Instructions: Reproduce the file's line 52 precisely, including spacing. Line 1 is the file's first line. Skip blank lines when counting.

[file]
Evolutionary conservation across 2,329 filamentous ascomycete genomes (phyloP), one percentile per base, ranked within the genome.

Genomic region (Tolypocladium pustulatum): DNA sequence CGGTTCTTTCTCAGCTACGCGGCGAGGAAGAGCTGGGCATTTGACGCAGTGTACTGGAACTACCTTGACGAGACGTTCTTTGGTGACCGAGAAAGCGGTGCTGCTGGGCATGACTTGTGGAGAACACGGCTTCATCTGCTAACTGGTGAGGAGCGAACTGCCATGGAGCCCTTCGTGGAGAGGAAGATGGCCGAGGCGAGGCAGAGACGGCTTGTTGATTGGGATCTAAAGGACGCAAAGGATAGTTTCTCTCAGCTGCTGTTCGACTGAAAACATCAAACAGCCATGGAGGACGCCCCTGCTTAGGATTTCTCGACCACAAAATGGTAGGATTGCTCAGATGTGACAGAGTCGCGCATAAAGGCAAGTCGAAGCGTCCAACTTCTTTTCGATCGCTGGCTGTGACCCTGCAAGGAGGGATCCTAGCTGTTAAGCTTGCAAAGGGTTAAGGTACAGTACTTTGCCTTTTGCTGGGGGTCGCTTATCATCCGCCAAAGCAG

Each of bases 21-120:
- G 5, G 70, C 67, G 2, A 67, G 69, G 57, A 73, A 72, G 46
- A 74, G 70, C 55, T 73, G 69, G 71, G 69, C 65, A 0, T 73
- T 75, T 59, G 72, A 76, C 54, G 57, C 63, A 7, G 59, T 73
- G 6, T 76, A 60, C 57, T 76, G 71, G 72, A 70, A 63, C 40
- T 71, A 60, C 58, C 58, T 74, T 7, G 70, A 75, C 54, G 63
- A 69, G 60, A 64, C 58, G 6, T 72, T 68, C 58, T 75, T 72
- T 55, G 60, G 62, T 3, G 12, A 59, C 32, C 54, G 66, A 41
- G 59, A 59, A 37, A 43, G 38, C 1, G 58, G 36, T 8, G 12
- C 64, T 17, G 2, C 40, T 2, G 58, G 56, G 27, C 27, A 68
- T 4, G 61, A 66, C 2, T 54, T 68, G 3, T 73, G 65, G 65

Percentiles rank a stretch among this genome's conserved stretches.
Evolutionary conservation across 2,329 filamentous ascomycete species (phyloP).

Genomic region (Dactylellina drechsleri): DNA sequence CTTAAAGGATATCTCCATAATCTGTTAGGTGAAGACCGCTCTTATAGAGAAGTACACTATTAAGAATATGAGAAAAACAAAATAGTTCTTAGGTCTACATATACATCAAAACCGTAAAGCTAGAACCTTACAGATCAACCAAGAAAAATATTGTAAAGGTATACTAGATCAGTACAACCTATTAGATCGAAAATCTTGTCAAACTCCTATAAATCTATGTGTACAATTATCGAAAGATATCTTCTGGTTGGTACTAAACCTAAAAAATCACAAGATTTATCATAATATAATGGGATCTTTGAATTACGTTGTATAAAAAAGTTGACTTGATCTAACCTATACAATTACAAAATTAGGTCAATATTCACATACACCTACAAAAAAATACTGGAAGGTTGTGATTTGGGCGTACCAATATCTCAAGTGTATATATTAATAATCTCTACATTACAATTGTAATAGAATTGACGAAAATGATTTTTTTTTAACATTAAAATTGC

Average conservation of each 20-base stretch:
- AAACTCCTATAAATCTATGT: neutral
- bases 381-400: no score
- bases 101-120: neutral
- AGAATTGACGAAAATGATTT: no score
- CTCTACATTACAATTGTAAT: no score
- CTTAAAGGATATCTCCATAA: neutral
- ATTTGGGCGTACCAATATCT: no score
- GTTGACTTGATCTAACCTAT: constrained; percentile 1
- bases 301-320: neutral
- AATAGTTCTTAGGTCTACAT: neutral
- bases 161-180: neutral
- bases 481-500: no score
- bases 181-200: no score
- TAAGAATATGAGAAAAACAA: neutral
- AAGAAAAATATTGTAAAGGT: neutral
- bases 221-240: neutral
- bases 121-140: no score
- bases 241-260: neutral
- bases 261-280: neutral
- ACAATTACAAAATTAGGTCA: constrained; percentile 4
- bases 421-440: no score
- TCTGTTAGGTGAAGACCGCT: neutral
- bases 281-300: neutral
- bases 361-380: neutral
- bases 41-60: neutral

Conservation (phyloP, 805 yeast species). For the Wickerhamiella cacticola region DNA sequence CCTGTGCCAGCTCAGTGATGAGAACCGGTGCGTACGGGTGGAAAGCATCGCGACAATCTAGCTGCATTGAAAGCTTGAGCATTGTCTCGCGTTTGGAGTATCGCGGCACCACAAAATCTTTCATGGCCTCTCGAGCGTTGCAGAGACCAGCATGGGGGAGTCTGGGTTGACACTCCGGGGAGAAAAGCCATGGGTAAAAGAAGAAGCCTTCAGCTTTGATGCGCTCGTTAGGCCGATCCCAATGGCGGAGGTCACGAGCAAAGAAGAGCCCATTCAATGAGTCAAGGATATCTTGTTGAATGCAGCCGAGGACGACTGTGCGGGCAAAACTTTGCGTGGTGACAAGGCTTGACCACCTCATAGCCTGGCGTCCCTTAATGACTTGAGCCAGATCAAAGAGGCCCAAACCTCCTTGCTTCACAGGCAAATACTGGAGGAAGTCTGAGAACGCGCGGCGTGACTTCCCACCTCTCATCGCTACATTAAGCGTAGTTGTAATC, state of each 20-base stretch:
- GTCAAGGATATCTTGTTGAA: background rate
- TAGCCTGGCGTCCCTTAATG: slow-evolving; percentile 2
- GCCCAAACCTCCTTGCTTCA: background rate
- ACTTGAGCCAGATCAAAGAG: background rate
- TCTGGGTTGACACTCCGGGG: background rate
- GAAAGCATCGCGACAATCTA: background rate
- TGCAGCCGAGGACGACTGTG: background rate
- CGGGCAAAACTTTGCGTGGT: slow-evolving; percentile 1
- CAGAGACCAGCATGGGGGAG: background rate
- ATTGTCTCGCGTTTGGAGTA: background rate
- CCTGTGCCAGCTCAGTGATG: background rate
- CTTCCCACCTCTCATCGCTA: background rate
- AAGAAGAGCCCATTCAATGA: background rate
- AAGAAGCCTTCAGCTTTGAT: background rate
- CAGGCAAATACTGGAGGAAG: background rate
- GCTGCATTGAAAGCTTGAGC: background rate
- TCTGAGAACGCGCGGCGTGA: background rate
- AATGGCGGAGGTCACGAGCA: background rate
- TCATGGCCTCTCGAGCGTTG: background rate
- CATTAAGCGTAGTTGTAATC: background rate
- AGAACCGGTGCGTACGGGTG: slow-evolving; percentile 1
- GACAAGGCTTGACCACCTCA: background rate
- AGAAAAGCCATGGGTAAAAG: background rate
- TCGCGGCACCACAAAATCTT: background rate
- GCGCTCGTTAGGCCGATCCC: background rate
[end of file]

- CAGAGACCAGCATGGGGGAG: background rate